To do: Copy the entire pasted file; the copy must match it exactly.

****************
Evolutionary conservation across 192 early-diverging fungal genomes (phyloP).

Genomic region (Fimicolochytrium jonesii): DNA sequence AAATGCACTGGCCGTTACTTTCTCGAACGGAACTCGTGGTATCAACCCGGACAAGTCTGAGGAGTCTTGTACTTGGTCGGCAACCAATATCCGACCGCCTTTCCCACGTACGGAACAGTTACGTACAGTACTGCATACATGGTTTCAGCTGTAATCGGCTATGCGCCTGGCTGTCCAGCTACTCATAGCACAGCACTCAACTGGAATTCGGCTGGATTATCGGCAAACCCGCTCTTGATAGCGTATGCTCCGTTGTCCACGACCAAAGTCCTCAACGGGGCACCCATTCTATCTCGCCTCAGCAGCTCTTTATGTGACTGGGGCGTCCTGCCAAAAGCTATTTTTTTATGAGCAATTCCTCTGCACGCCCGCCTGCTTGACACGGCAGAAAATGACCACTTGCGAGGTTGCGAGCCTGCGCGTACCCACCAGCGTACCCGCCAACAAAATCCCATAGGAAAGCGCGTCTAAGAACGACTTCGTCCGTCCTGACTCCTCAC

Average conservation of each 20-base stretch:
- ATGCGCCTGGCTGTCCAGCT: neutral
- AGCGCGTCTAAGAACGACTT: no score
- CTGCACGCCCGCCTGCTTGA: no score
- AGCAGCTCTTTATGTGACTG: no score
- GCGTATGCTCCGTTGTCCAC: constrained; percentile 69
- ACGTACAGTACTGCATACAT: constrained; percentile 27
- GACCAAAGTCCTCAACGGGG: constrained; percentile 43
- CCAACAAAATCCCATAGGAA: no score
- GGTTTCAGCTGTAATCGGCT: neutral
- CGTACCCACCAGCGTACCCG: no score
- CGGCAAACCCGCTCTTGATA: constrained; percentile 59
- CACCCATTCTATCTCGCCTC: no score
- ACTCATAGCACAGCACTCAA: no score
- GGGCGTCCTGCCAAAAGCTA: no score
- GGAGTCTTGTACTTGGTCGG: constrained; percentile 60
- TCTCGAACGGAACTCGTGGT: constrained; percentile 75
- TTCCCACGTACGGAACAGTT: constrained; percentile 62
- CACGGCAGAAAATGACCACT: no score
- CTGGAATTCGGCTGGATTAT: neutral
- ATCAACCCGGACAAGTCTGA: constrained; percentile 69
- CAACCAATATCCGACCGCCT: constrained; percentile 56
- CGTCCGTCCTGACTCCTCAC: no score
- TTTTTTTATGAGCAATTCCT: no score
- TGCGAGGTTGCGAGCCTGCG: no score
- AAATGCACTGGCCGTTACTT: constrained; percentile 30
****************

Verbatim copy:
Evolutionary conservation across 192 early-diverging fungal genomes (phyloP).

Genomic region (Fimicolochytrium jonesii): DNA sequence AAATGCACTGGCCGTTACTTTCTCGAACGGAACTCGTGGTATCAACCCGGACAAGTCTGAGGAGTCTTGTACTTGGTCGGCAACCAATATCCGACCGCCTTTCCCACGTACGGAACAGTTACGTACAGTACTGCATACATGGTTTCAGCTGTAATCGGCTATGCGCCTGGCTGTCCAGCTACTCATAGCACAGCACTCAACTGGAATTCGGCTGGATTATCGGCAAACCCGCTCTTGATAGCGTATGCTCCGTTGTCCACGACCAAAGTCCTCAACGGGGCACCCATTCTATCTCGCCTCAGCAGCTCTTTATGTGACTGGGGCGTCCTGCCAAAAGCTATTTTTTTATGAGCAATTCCTCTGCACGCCCGCCTGCTTGACACGGCAGAAAATGACCACTTGCGAGGTTGCGAGCCTGCGCGTACCCACCAGCGTACCCGCCAACAAAATCCCATAGGAAAGCGCGTCTAAGAACGACTTCGTCCGTCCTGACTCCTCAC

Average conservation of each 20-base stretch:
- ATGCGCCTGGCTGTCCAGCT: neutral
- AGCGCGTCTAAGAACGACTT: no score
- CTGCACGCCCGCCTGCTTGA: no score
- AGCAGCTCTTTATGTGACTG: no score
- GCGTATGCTCCGTTGTCCAC: constrained; percentile 69
- ACGTACAGTACTGCATACAT: constrained; percentile 27
- GACCAAAGTCCTCAACGGGG: constrained; percentile 43
- CCAACAAAATCCCATAGGAA: no score
- GGTTTCAGCTGTAATCGGCT: neutral
- CGTACCCACCAGCGTACCCG: no score
- CGGCAAACCCGCTCTTGATA: constrained; percentile 59
- CACCCATTCTATCTCGCCTC: no score
- ACTCATAGCACAGCACTCAA: no score
- GGGCGTCCTGCCAAAAGCTA: no score
- GGAGTCTTGTACTTGGTCGG: constrained; percentile 60
- TCTCGAACGGAACTCGTGGT: constrained; percentile 75
- TTCCCACGTACGGAACAGTT: constrained; percentile 62
- CACGGCAGAAAATGACCACT: no score
- CTGGAATTCGGCTGGATTAT: neutral
- ATCAACCCGGACAAGTCTGA: constrained; percentile 69
- CAACCAATATCCGACCGCCT: constrained; percentile 56
- CGTCCGTCCTGACTCCTCAC: no score
- TTTTTTTATGAGCAATTCCT: no score
- TGCGAGGTTGCGAGCCTGCG: no score
- AAATGCACTGGCCGTTACTT: constrained; percentile 30